For Union Bank, NPLs spiked to 19.8 percent as at December 2017 from 9.60 percent in December 2016. The bank’s credit committee, which oversees the credit rating of the counter-party, plays a fundamental role in final credit decisions as well as in the terms offered for successful loan applications. The bank in its report, however, noted: “the Group employs a robust credit rating system based on international best practices (including Basel II recommendations) in the determination of the Obligor and Facility risks and thus allows the Bank to maintain its asset quality at a desired level.”
In spite of a five percentage points spike in Diamond Bank’s NPL ratio, Chris Ogbechie, chairman, board of directors, explained that the bank’s provisioning for year ended 2017 is below the 2016 level. He said this was a clear indication that the bank has turned the corner from one of the major factors hindering profitability.
He said: “Precisely, net impairment loss on financial assets reduced by N185 million (0.3%) to N56 billion in 2017. This was achieved in a year where industry NPLs averaged c.14 percent.”
Ecobank Transnational Incorporation’s (ETI) NPLs increased 12 percent from $948 million in December 2016 to $1.060 billion in December 2017. The bank’s financials revealed that “at regional level, Nigeria recorded the highest level of NPLs, accounting for 37 percent (29% in December 2016) of total NPLs, followed by CESA and UEMOA, which accounted for 28 percent (22% in December 2016) and 19 percent (38% in December 2016) of total NPLs, respectively.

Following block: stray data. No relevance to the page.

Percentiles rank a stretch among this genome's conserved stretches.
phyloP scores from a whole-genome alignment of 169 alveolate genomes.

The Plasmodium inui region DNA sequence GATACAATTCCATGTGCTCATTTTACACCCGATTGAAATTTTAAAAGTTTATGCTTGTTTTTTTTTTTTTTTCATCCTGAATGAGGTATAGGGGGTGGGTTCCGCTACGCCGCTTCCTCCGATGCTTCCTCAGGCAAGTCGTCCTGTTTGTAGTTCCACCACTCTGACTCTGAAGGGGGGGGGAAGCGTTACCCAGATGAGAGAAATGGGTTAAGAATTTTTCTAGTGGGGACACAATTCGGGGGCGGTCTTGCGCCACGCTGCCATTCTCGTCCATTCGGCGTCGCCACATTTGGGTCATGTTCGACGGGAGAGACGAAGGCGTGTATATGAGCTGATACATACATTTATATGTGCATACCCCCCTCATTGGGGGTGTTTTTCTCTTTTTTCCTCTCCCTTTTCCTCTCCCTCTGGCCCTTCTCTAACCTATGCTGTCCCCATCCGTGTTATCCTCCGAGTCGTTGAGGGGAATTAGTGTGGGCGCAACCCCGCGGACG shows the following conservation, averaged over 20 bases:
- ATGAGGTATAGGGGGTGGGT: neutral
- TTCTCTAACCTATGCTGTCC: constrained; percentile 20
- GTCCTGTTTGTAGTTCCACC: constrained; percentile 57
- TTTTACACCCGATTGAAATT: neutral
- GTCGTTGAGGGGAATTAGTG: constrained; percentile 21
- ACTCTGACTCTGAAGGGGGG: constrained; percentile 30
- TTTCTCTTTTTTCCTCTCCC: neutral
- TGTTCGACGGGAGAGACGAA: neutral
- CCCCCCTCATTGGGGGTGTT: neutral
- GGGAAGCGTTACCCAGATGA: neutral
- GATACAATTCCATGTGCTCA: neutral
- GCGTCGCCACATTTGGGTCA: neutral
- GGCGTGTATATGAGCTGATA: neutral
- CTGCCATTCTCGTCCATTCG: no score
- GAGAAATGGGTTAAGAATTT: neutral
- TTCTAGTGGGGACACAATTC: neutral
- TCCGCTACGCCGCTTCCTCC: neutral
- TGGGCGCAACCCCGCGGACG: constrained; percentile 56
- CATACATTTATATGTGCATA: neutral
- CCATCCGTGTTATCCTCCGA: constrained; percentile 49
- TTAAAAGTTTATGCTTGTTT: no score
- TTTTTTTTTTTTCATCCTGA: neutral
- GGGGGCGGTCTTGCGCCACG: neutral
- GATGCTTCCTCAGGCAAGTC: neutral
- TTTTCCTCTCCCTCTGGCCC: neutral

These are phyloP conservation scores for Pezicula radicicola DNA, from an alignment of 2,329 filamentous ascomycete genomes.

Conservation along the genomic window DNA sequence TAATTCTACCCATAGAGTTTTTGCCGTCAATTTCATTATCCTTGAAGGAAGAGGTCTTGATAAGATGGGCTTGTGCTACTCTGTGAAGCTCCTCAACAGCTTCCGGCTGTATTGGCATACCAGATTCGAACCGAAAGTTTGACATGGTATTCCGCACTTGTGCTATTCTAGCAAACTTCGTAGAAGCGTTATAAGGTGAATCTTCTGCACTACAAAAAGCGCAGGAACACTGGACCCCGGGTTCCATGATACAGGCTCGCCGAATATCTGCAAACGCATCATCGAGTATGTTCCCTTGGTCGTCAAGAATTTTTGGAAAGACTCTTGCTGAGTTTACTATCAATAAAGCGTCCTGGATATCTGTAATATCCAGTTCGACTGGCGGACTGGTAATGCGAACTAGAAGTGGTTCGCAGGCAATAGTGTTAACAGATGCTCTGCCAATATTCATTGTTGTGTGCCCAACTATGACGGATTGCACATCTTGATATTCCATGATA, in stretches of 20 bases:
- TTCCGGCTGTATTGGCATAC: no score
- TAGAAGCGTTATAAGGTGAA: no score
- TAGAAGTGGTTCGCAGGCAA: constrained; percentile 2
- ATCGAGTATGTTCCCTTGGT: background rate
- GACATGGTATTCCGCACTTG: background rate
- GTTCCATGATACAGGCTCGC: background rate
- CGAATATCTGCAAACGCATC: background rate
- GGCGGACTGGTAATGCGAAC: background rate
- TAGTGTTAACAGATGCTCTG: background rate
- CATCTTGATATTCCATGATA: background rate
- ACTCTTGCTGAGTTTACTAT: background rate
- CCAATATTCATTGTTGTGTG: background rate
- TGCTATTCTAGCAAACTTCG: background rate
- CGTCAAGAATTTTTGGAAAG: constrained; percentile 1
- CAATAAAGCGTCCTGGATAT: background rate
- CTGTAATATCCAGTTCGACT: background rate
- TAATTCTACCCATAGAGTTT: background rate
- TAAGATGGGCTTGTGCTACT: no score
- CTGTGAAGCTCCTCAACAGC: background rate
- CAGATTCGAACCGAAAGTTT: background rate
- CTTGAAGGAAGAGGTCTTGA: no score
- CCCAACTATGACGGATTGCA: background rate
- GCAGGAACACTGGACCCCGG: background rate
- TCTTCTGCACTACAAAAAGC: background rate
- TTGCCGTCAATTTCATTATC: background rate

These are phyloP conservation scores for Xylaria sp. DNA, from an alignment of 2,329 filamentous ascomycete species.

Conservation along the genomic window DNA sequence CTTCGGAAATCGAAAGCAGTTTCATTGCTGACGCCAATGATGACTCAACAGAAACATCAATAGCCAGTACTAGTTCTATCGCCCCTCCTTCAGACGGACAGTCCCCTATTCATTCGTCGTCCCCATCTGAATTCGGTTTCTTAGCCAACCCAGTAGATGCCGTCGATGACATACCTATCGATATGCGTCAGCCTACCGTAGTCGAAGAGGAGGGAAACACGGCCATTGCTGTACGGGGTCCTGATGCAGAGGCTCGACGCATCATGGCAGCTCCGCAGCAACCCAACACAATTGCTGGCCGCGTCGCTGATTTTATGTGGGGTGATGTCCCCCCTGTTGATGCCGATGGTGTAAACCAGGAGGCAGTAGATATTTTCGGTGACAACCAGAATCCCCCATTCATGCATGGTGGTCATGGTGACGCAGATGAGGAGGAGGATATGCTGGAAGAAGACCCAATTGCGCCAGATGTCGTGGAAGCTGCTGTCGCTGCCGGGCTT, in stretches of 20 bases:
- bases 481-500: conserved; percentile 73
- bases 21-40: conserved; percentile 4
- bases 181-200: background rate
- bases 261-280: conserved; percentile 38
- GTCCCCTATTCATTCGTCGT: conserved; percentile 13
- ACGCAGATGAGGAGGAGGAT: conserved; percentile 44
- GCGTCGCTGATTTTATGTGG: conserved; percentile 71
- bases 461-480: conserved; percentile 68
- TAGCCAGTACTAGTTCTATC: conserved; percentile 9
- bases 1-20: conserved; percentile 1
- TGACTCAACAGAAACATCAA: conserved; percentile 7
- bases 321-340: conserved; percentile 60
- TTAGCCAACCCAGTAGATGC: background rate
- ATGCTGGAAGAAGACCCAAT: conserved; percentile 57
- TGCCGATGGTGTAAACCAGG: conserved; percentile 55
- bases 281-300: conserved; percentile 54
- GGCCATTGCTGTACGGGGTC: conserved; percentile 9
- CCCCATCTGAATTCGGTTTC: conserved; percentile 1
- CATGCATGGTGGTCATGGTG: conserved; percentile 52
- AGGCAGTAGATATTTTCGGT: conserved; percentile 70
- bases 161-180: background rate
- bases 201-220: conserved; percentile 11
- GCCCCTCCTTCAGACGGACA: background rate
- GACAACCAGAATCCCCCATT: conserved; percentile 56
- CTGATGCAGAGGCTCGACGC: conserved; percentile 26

NPL ratio for ETI also stood at 10.7 percent in December 2017 as against 9.60 percent as at December 2016. Emmanuel Ikazoboh, group chairman, Ecobank Group agreed the NPLs were high but explained control measures are being put in place to mitigate the rising risks.
“At the end of 2017, the non-performing loan ratio stood at 10.7 percent, which we consider high. As explained last year, lapses in internal credit control across the group, coupled with the effects of Nigeria’s recession, had a negative impact on Ecobank’s credit quality. We have diligently addressed these issues, resulting in specific provisions of approximately $1.6 billion over the past two years.’ Ikazoboh said.
First City Monument Bank is one of the four banks operating within regulatory threshold of the CBN. FCMB reported an NPL ratio of 4.9 percent in December 2017, compared to 3.7 percent in December 2016. The bank in its financials noted that it would continue to intensify efforts in proactive loan monitoring and portfolio review of risk assets.
However, Wema, Fidelity and Sterling saw their NPLs ratios improve in the period under review.
Wema and Sterling bank’s NPL ratios in the period under review commendably dropped to 3.5 and 6.2 percent from 5.07 and 9.90 percent respectively. According to Asue Ighodalo, Sterling Bank’s chairman, the bank made significant improvement in asset quality as reflected in the reduction in non-performing loans by 18.8 percent to N38.5 billion. This resulted in a 370 basis points decline in the proportion of non-performing loans to gross loans (NPL ratio) to 6.2 percent from 9.9 percent in 2016.
The overall quality of Fidelity bank’s risk assets also improved with NPL Ratio at 6.4 percent against the 6.6 percent recorded in the 2016 financial year.
It is instructive to note that although increasing NPL’s and its ratio is a warning signal, a performing loan, however, will provide a bank with the interest income it needs to make a profit and extend new loans for greater development and provide faster stimulants for economic recovery.
However, financial activities meant to speed up economic growth would remain a mirage if growing NPLs are not dealt with.
Although concerted caution is being taken by these financial institutions as shown in their books, the growing NPL of financial institutions across the country still serves as a snag in the wheels of development as SMEs and start-ups would be starved of funds.